So Elizabeth’s mother goes on to write that recently she had hurt her back quite bad, and this is her writing:

“The only pain I can compare this to is the pain of childbirth. I think being forced to remain flat on my back for a month was God’s way of telling me to slow down before I killed myself.”

And now here’s a poem that Elizabeth wrote in response to seeing her mom in so much pain. It’s titled as follows:

‘Mom’s Pain’

“God, help my mother.

She is more dear to me than any other.

She is in such pain.

I know that it is hard for her to refrain.

From doing for us like she usually does.

Let her know we are all Okay and make her better.”

And Elizabeth wrote, “My mom hurt her back and I wanted her not to worry about me.”

How sweet is that? It might be very hard for your child to express that kind of love and compassion towards you.

We always talk about the parent expressing compassion towards the child, but the children are aware and they know how much work you’re doing to help them.

And they want you to be well, too. And I think this is a really beautiful insight into how much our children with autism, whether they’re speaking or not, have awareness of what’s going on with us.

And the last poem that I’ll read here by Elizabeth is called…

‘Your Insights’

“A Cry, a tear, a trail of fear.

The Pain Inside, too strong to hide.

A sigh!

Oh, my!


And her mother didn’t understand this poem, and so she asked for an explanation, and this poem actually is not about Elizabeth at all. So Elizabeth writes, “When I wrote this poem, I was inspired by the war in Iraq. As children growing up in the United States, we don’t hear bombs or guns firing. I feel a terrible sadness in my heart for these children who live in fear and don’t know why.”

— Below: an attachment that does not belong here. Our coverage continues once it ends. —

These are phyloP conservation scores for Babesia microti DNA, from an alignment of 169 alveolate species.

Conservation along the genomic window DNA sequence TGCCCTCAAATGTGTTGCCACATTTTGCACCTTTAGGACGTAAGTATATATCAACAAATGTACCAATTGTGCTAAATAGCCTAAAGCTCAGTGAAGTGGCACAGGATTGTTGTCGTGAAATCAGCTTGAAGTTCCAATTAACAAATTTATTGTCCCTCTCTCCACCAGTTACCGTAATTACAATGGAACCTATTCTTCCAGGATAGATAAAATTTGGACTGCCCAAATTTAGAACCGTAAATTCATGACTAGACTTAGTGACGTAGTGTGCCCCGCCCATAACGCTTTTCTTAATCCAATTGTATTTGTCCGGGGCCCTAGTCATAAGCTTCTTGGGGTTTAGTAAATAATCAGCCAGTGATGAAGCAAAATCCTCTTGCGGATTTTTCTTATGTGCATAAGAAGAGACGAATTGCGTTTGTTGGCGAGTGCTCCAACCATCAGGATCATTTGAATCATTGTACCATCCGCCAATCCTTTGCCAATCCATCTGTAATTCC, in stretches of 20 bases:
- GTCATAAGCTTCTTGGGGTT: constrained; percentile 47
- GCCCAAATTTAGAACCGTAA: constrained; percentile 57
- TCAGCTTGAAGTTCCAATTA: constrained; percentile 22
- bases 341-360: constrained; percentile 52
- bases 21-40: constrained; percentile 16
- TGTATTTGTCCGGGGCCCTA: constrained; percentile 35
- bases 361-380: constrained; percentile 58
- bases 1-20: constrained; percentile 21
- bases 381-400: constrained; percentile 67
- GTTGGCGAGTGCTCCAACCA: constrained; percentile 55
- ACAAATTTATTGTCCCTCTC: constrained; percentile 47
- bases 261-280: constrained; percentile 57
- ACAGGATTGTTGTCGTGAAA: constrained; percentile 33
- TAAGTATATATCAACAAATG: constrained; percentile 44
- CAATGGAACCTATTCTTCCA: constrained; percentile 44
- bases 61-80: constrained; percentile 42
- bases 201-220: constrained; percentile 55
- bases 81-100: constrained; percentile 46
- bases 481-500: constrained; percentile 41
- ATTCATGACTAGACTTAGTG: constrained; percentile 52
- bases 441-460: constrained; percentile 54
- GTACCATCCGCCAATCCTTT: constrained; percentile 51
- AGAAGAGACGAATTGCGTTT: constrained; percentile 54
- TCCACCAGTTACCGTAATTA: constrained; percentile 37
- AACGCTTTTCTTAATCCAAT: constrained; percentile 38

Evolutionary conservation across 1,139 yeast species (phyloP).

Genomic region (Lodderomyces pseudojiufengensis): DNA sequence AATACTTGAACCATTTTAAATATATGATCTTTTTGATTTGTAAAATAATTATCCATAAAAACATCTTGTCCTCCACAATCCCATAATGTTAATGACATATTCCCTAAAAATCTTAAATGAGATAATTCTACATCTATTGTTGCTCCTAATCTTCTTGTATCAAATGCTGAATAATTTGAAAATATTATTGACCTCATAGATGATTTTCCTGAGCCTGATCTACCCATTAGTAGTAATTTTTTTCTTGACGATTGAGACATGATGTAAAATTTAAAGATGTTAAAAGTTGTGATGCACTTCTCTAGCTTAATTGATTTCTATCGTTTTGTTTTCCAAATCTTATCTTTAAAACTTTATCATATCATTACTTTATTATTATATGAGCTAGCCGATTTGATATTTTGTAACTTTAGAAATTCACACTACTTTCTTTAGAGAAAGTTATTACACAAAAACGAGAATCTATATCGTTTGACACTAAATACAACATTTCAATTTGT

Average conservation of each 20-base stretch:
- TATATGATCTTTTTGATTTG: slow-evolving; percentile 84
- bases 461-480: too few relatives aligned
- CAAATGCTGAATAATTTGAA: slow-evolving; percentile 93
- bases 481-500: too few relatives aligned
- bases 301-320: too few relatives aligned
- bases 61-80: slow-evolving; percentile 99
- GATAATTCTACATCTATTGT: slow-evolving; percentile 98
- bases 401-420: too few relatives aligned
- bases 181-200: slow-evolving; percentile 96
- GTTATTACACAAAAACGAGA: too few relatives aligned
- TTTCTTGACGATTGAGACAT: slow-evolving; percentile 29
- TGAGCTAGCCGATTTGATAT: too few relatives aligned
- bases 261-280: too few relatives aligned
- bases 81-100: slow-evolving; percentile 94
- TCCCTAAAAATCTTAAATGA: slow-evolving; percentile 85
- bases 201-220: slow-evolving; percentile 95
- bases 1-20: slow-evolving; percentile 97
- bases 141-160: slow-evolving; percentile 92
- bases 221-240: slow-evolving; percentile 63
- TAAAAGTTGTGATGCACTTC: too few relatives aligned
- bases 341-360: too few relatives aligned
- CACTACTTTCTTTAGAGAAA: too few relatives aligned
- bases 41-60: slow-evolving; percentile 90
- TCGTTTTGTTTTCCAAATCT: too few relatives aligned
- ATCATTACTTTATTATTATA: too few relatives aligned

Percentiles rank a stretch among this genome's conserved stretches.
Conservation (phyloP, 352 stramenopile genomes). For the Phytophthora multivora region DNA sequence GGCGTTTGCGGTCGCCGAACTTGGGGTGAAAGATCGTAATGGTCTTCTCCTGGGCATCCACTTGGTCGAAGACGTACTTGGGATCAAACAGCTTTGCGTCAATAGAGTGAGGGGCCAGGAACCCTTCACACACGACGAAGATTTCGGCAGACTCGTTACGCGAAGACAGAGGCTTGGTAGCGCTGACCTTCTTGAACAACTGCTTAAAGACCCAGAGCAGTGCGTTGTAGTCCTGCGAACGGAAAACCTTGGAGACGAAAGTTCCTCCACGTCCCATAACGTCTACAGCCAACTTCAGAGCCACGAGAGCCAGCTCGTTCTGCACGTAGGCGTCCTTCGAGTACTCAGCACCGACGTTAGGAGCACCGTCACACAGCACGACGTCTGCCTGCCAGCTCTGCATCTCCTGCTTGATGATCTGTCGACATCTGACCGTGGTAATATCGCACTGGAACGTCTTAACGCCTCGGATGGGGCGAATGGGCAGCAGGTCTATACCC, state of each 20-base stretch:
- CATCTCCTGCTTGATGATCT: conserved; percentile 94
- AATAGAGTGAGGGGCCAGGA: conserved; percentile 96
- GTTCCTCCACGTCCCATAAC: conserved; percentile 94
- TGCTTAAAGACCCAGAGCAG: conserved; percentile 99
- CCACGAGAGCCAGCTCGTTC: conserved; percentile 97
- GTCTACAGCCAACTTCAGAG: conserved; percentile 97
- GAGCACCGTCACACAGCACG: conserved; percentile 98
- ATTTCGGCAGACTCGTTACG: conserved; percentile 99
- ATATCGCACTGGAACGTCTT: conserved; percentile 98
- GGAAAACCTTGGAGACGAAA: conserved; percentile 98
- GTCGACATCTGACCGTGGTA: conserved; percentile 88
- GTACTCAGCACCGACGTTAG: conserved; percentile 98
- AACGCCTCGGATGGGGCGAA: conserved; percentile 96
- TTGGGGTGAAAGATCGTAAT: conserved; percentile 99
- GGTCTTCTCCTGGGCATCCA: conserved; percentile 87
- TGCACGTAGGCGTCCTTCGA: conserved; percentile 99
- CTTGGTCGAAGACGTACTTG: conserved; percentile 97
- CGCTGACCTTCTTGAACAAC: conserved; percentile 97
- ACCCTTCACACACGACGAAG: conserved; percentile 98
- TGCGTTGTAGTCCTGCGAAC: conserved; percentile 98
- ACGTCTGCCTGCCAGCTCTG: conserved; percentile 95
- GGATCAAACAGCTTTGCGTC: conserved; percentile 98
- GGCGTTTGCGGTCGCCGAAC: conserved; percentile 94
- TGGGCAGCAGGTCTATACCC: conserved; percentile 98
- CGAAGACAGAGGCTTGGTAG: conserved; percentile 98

Talk about compassionate. Oh, my God, what a beautiful young lady that is. To be able to have so many obstacles in her own life, but then yet be so compassionate and understanding and taking herself and understanding the world from their perspective, that it’s just amazing.

So many times people with autism are written off,

“Oh, they can’t understand things”, “Oh, they don’t understand news”, “They can’t understand other people’s suffering. They don’t even understand their own.” I mean, so many things are said, and they’re all erroneous and so hopefully this poem and this writing by Elizabeth has shown you that there’s so much more to your child than they’re able to express.

So keep looking for those solutions and looking for ways for your child to really express who they are, who they truly are, who their character is.

And you’ll be amazed by the wonderful child that you’re raising because you’re a wonderful parent.

I know that.

If you’re reading this blog post, you are a wonderful parent.

You’re doing a great job. Keep going.

So I certainly recommend this book. It’s a great book.

If you want to get more insight into what your child might be thinking right now, this is one perspective, but it certainly is a great one.